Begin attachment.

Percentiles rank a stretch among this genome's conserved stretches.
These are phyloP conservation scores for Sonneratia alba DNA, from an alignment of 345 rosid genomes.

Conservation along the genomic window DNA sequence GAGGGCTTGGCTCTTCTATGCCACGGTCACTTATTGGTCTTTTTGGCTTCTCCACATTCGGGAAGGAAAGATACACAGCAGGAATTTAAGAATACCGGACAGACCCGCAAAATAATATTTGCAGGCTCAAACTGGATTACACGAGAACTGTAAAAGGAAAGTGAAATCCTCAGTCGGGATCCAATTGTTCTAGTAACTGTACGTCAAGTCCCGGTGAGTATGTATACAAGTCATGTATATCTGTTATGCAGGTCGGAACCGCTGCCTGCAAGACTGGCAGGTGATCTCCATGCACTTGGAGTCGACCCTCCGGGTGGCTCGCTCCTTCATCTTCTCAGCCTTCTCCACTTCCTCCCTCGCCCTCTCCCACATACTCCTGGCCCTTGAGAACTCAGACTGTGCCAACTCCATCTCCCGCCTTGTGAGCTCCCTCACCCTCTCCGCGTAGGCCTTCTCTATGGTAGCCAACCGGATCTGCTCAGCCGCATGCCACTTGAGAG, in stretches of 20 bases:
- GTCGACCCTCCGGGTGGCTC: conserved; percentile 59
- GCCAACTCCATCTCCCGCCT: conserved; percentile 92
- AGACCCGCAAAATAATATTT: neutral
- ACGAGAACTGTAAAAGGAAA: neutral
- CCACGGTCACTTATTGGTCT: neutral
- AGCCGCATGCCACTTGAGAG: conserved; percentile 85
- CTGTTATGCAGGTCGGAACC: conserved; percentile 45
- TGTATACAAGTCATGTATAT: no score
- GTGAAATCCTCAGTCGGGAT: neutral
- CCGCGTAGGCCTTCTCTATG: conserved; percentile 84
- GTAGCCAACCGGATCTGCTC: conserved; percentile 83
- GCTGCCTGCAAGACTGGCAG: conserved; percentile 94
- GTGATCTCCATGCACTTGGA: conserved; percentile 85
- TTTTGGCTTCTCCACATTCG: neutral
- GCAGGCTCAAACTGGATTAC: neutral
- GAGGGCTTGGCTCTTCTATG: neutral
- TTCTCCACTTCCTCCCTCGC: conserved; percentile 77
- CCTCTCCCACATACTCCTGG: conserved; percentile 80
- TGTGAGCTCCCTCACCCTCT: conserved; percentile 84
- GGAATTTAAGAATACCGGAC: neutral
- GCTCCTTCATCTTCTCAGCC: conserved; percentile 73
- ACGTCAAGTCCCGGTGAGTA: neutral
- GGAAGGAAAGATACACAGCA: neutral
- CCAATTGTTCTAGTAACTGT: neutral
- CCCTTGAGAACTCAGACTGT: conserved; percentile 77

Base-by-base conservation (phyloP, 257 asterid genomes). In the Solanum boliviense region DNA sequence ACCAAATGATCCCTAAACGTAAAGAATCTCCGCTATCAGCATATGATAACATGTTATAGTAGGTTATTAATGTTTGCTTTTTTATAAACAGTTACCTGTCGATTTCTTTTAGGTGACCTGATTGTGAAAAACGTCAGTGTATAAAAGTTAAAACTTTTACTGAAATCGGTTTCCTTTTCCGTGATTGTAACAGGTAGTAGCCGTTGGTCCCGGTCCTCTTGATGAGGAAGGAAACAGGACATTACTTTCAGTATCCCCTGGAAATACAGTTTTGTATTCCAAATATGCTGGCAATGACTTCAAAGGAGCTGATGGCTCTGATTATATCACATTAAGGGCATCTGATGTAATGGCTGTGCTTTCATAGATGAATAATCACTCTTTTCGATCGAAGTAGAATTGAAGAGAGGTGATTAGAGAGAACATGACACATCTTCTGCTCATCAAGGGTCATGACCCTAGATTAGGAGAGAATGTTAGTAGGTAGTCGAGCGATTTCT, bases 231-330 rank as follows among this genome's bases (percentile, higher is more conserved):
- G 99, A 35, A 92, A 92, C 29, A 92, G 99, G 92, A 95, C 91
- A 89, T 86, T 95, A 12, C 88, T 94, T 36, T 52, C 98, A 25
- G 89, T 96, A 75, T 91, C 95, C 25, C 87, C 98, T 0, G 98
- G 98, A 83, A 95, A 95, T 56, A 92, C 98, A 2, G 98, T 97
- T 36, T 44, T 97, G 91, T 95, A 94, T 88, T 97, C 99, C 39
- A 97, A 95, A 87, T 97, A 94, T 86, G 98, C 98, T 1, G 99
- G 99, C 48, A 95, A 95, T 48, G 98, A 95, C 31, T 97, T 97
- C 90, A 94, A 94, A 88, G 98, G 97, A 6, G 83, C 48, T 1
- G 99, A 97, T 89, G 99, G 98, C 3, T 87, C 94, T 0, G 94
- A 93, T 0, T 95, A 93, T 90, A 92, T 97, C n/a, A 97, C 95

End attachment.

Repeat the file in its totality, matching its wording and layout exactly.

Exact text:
Percentiles rank a stretch among this genome's conserved stretches.
These are phyloP conservation scores for Sonneratia alba DNA, from an alignment of 345 rosid genomes.

Conservation along the genomic window DNA sequence GAGGGCTTGGCTCTTCTATGCCACGGTCACTTATTGGTCTTTTTGGCTTCTCCACATTCGGGAAGGAAAGATACACAGCAGGAATTTAAGAATACCGGACAGACCCGCAAAATAATATTTGCAGGCTCAAACTGGATTACACGAGAACTGTAAAAGGAAAGTGAAATCCTCAGTCGGGATCCAATTGTTCTAGTAACTGTACGTCAAGTCCCGGTGAGTATGTATACAAGTCATGTATATCTGTTATGCAGGTCGGAACCGCTGCCTGCAAGACTGGCAGGTGATCTCCATGCACTTGGAGTCGACCCTCCGGGTGGCTCGCTCCTTCATCTTCTCAGCCTTCTCCACTTCCTCCCTCGCCCTCTCCCACATACTCCTGGCCCTTGAGAACTCAGACTGTGCCAACTCCATCTCCCGCCTTGTGAGCTCCCTCACCCTCTCCGCGTAGGCCTTCTCTATGGTAGCCAACCGGATCTGCTCAGCCGCATGCCACTTGAGAG, in stretches of 20 bases:
- GTCGACCCTCCGGGTGGCTC: conserved; percentile 59
- GCCAACTCCATCTCCCGCCT: conserved; percentile 92
- AGACCCGCAAAATAATATTT: neutral
- ACGAGAACTGTAAAAGGAAA: neutral
- CCACGGTCACTTATTGGTCT: neutral
- AGCCGCATGCCACTTGAGAG: conserved; percentile 85
- CTGTTATGCAGGTCGGAACC: conserved; percentile 45
- TGTATACAAGTCATGTATAT: no score
- GTGAAATCCTCAGTCGGGAT: neutral
- CCGCGTAGGCCTTCTCTATG: conserved; percentile 84
- GTAGCCAACCGGATCTGCTC: conserved; percentile 83
- GCTGCCTGCAAGACTGGCAG: conserved; percentile 94
- GTGATCTCCATGCACTTGGA: conserved; percentile 85
- TTTTGGCTTCTCCACATTCG: neutral
- GCAGGCTCAAACTGGATTAC: neutral
- GAGGGCTTGGCTCTTCTATG: neutral
- TTCTCCACTTCCTCCCTCGC: conserved; percentile 77
- CCTCTCCCACATACTCCTGG: conserved; percentile 80
- TGTGAGCTCCCTCACCCTCT: conserved; percentile 84
- GGAATTTAAGAATACCGGAC: neutral
- GCTCCTTCATCTTCTCAGCC: conserved; percentile 73
- ACGTCAAGTCCCGGTGAGTA: neutral
- GGAAGGAAAGATACACAGCA: neutral
- CCAATTGTTCTAGTAACTGT: neutral
- CCCTTGAGAACTCAGACTGT: conserved; percentile 77

Base-by-base conservation (phyloP, 257 asterid genomes). In the Solanum boliviense region DNA sequence ACCAAATGATCCCTAAACGTAAAGAATCTCCGCTATCAGCATATGATAACATGTTATAGTAGGTTATTAATGTTTGCTTTTTTATAAACAGTTACCTGTCGATTTCTTTTAGGTGACCTGATTGTGAAAAACGTCAGTGTATAAAAGTTAAAACTTTTACTGAAATCGGTTTCCTTTTCCGTGATTGTAACAGGTAGTAGCCGTTGGTCCCGGTCCTCTTGATGAGGAAGGAAACAGGACATTACTTTCAGTATCCCCTGGAAATACAGTTTTGTATTCCAAATATGCTGGCAATGACTTCAAAGGAGCTGATGGCTCTGATTATATCACATTAAGGGCATCTGATGTAATGGCTGTGCTTTCATAGATGAATAATCACTCTTTTCGATCGAAGTAGAATTGAAGAGAGGTGATTAGAGAGAACATGACACATCTTCTGCTCATCAAGGGTCATGACCCTAGATTAGGAGAGAATGTTAGTAGGTAGTCGAGCGATTTCT, bases 231-330 rank as follows among this genome's bases (percentile, higher is more conserved):
- G 99, A 35, A 92, A 92, C 29, A 92, G 99, G 92, A 95, C 91
- A 89, T 86, T 95, A 12, C 88, T 94, T 36, T 52, C 98, A 25
- G 89, T 96, A 75, T 91, C 95, C 25, C 87, C 98, T 0, G 98
- G 98, A 83, A 95, A 95, T 56, A 92, C 98, A 2, G 98, T 97
- T 36, T 44, T 97, G 91, T 95, A 94, T 88, T 97, C 99, C 39
- A 97, A 95, A 87, T 97, A 94, T 86, G 98, C 98, T 1, G 99
- G 99, C 48, A 95, A 95, T 48, G 98, A 95, C 31, T 97, T 97
- C 90, A 94, A 94, A 88, G 98, G 97, A 6, G 83, C 48, T 1
- G 99, A 97, T 89, G 99, G 98, C 3, T 87, C 94, T 0, G 94
- A 93, T 0, T 95, A 93, T 90, A 92, T 97, C n/a, A 97, C 95